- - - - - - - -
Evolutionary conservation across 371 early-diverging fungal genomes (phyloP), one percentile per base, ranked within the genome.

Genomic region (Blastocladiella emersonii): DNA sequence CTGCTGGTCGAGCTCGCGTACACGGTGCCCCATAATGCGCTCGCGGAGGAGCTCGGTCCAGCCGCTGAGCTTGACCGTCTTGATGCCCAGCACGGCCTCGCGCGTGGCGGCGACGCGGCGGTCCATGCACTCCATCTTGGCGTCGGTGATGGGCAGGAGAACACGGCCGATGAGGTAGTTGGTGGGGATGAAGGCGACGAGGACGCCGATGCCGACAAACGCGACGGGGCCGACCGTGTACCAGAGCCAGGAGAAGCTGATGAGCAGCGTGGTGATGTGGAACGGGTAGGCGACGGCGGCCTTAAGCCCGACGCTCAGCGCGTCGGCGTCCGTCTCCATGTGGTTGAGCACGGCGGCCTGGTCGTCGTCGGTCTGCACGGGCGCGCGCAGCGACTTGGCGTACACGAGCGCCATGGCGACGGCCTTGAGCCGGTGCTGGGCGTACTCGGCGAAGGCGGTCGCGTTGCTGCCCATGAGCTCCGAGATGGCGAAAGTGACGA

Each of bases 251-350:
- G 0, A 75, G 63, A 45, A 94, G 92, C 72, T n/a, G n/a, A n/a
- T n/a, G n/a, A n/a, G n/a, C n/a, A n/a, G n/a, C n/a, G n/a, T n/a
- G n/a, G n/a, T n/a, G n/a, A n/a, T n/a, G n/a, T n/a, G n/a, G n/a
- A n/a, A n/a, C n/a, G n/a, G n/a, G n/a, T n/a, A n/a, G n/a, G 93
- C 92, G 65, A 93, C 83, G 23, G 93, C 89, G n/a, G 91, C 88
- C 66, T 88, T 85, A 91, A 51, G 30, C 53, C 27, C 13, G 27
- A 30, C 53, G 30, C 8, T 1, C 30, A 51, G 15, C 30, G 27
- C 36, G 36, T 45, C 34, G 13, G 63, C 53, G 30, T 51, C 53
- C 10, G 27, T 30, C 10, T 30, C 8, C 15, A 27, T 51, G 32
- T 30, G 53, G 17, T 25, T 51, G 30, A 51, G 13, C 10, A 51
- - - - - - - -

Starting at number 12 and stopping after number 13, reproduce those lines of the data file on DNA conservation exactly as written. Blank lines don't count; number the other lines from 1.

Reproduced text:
- C 10, G 27, T 30, C 10, T 30, C 8, C 15, A 27, T 51, G 32
- T 30, G 53, G 17, T 25, T 51, G 30, A 51, G 13, C 10, A 51